I remember we were in California in the early 70s. Hard rock was big then. But then there was talk about this great guitarist named Tommy Bolin playing with Deep Purple. He replaced Ritchie Blackmore. This guy was great. I heard he was leaving Purple and putting a band together. Through some contacts I had in L.A., I managed to get my ass down there and play with Tommy. I think it was at S.I.R. in Santa Monica. To make a long story short, we ended up playing together. We knew it was going to be an important band. For me, it was a great way to get back to performing and get back in the scene. Narada Michael Walden was in that band, probably at the time one of the greatest drummers in the world. You had Reggie McBride on bass and Norma Jean Bell playing the sax.

Were you and Tommy close?

Yeah, Tommy and I did become close. I think he relied on me to hold it together. I was kind of like a musical director when we recorded the Private Eyes album. In fact, that album just went gold.

Do you think he could have gone on to bigger and better things?

Yeah, I think he would have done well. I don't know how big he would have become, but he was definitely unique. In my mind, he would have had some great success and gone on to work with a lot of good people.

How about Dave Mason? Did you have a good relationship with him?

I had a good relationship with everybody, I think. To me, the people I've played with are like family. Dave and I became pretty close friends. I saw him a couple of years ago here in Florida. When I played with Dave Mason, we had a great band. We had a great vocal sound together. We had a lot of fun and did a lot of creative things together.

In the mid 80s, after the Mystery reunion album with the Fudge, you put together Danger Zone, whom I had the pleasure of seeing on more than one occasion.

The power rock keyboard trio (laughs).

Right (laughs). What had you hoped to accomplish with this band?

The 80s was the hard rock and heavy metal decade. Bobby Arechiga was a great drummer and myself. We had a couple of guitar players. Lanny Cordola played with us. Danger Zone was a really powerful trio. It was unfortunate we didn't get signed to a label.

You got back together with the Fudge for a few shows in the late 80s.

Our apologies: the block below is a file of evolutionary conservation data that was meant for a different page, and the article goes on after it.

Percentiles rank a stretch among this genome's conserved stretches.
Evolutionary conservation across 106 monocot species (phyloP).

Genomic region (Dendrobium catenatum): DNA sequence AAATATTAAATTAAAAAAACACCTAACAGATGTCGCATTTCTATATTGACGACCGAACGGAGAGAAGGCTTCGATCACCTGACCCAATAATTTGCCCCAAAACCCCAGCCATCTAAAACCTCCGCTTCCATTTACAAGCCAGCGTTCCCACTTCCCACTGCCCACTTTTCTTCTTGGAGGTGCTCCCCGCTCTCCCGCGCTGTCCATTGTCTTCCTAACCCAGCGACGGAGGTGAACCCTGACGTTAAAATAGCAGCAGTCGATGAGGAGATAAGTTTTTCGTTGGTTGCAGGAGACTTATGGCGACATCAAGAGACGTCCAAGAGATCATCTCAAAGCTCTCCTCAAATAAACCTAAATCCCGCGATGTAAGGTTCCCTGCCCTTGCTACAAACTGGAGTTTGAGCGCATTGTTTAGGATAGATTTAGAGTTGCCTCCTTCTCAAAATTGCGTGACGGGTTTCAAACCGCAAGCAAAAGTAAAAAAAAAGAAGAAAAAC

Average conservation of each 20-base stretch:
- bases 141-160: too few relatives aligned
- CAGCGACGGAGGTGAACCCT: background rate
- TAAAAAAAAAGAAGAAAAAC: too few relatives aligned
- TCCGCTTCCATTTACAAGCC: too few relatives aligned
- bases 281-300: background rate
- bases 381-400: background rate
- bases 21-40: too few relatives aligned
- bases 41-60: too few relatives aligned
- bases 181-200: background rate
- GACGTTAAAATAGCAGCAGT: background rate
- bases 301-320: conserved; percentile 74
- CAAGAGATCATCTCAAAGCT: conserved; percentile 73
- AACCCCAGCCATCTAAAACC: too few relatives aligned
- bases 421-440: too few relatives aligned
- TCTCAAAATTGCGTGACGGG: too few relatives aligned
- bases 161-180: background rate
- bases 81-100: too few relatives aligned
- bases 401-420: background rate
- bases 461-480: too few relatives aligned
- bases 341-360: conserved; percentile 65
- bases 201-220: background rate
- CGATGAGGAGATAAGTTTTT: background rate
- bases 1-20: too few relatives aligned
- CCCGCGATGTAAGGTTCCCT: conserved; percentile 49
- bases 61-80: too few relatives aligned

We were on the road for a couple of months. The first part of the tour we were playing in the wintertime. Bad weather came in and some gigs got cancelled. But we had to stay out there. We played New York and Chicago. In some cities, we had a real good house. We sold out a lot of the major cities. We're putting out the Real Deal CD on my web site from one of those shows.

Were there any plans to record and tour on a regular basis again?

Yeah, there was talk about it. But for one reason or another, it just didn't move forward.

What's your take on the currently revamped Vanilla Fudge? Have you seen them?

I haven't seen them. I've heard bits and pieces about it.

Does it bother you that Carmine and Tim have hired other guys and gone out as Vanilla Fudge?

To me, Vanilla Fudge or any rock band is like a sports team. The Yankees of 1960 had their players; the Yankees of 1970 had their players. It's still the same team, but with different players. If you're a purist, it would be hip to see the original guys. But, hey, they have to go out and make a living.

Do you think the four original members of Vanilla Fudge will ever regroup and perform together again?

I think if Vanilla Fudge were ever fortunate enough to make it to the Rock & Roll Hall Of Fame, then that would be the appropriate time for all four original members to reunite.

Mark, you've been in and out of the music business for 40 years or more. Today, it's in shambles with the downloading controversy supposedly affecting sales, and yet guys like you have web sites and stay in touch with their fan base, taking a whole new approach to selling records.

White Magik is a labor of love. I didn't make it to make a living. It's just something I wanted to do. I think the fact that technology has afforded guys from my era to have web sites is a good thing. I don't think any of the major labels are signing anyone over 30 years old. I guessed I missed it by a couple years (laughs). But seriously, what better forum is there than a web site? You have worldwide communications where everybody can come and visit you and say "Hi." And you can sell product and stay in touch with your fans. It's perfect for someone like me.